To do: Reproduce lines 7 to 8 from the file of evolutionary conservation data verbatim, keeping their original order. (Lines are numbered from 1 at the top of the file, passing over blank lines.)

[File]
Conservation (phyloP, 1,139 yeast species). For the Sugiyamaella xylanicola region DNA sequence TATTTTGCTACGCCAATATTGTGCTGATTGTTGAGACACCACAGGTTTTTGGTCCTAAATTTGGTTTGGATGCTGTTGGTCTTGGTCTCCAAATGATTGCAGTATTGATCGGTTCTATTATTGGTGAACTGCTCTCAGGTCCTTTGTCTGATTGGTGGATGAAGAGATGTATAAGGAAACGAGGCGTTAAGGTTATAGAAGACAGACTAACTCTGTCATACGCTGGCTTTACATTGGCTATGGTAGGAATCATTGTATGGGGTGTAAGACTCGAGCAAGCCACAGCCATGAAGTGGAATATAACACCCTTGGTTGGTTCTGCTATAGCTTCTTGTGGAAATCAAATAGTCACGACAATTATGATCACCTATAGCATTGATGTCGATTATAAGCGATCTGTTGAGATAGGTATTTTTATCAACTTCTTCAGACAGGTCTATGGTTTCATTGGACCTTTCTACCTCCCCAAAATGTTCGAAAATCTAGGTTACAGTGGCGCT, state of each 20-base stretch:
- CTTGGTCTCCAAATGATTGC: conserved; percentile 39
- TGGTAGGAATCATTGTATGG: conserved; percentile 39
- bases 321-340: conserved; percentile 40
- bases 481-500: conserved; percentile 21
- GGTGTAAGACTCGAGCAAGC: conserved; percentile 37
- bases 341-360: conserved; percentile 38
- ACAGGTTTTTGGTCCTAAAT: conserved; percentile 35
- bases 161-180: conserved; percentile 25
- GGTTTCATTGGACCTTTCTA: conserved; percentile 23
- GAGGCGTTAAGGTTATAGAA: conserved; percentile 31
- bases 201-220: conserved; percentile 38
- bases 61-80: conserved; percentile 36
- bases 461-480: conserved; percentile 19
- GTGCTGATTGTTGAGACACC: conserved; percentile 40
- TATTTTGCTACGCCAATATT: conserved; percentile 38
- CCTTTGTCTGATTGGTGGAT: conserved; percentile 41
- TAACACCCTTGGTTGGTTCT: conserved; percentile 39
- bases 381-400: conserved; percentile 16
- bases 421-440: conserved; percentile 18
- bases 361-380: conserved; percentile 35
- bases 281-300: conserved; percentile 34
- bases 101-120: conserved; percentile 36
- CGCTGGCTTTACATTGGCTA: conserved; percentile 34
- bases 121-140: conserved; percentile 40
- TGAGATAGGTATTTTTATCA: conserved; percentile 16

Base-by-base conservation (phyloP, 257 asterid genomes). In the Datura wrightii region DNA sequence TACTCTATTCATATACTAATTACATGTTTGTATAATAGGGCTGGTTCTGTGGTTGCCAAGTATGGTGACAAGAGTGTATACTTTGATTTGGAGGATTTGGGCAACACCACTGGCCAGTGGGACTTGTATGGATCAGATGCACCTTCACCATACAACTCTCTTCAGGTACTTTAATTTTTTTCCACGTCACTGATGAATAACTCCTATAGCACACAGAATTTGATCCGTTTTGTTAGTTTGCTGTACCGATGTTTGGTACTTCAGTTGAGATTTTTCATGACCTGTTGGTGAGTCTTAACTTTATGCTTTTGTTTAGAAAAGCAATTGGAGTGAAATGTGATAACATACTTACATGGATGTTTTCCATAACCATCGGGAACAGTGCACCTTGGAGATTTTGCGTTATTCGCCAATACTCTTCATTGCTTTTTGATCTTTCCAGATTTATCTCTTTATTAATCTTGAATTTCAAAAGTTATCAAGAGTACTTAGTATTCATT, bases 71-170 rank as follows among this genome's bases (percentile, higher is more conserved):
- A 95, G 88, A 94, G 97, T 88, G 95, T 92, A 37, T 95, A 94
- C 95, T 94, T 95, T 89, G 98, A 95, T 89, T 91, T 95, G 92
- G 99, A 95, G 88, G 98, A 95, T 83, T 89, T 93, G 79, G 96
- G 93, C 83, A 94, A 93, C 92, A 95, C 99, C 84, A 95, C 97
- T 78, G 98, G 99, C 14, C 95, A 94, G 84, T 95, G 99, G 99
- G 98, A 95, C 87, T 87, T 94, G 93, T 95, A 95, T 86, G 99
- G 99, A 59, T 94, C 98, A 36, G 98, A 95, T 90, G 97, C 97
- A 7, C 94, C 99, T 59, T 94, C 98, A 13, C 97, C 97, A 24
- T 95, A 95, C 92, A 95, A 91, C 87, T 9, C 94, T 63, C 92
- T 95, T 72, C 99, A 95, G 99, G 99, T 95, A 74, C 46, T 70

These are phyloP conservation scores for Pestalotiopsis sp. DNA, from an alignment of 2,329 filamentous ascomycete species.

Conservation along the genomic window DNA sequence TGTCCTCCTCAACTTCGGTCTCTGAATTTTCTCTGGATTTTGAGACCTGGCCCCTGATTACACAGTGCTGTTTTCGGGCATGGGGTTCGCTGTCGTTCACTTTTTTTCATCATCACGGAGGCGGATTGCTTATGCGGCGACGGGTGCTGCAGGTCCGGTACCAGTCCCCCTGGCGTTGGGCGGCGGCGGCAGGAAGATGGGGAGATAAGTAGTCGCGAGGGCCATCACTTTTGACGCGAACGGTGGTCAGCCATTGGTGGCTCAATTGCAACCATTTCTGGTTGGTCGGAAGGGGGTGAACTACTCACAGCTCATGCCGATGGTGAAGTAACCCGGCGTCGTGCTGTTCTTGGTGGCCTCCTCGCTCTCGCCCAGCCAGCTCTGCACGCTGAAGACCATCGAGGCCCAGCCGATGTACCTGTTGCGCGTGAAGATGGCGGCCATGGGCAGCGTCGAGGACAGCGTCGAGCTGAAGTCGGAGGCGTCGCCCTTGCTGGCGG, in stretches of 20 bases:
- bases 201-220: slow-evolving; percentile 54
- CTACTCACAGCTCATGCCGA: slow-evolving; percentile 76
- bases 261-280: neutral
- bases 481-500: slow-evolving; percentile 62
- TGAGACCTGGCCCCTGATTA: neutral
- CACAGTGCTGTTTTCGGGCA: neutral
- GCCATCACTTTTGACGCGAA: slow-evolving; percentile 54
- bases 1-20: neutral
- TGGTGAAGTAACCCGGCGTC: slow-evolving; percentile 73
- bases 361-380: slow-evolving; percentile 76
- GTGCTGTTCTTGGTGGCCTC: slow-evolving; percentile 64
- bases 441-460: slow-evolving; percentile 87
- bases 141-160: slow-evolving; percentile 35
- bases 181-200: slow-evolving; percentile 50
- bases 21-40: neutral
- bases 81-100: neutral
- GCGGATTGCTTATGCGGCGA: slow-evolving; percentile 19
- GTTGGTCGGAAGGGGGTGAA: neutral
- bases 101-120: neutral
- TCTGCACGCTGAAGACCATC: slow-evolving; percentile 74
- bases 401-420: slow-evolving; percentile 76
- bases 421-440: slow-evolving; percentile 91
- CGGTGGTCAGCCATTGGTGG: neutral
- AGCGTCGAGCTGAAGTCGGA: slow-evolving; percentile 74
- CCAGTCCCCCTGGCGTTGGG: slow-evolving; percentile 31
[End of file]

- bases 341-360: conserved; percentile 38
- ACAGGTTTTTGGTCCTAAAT: conserved; percentile 35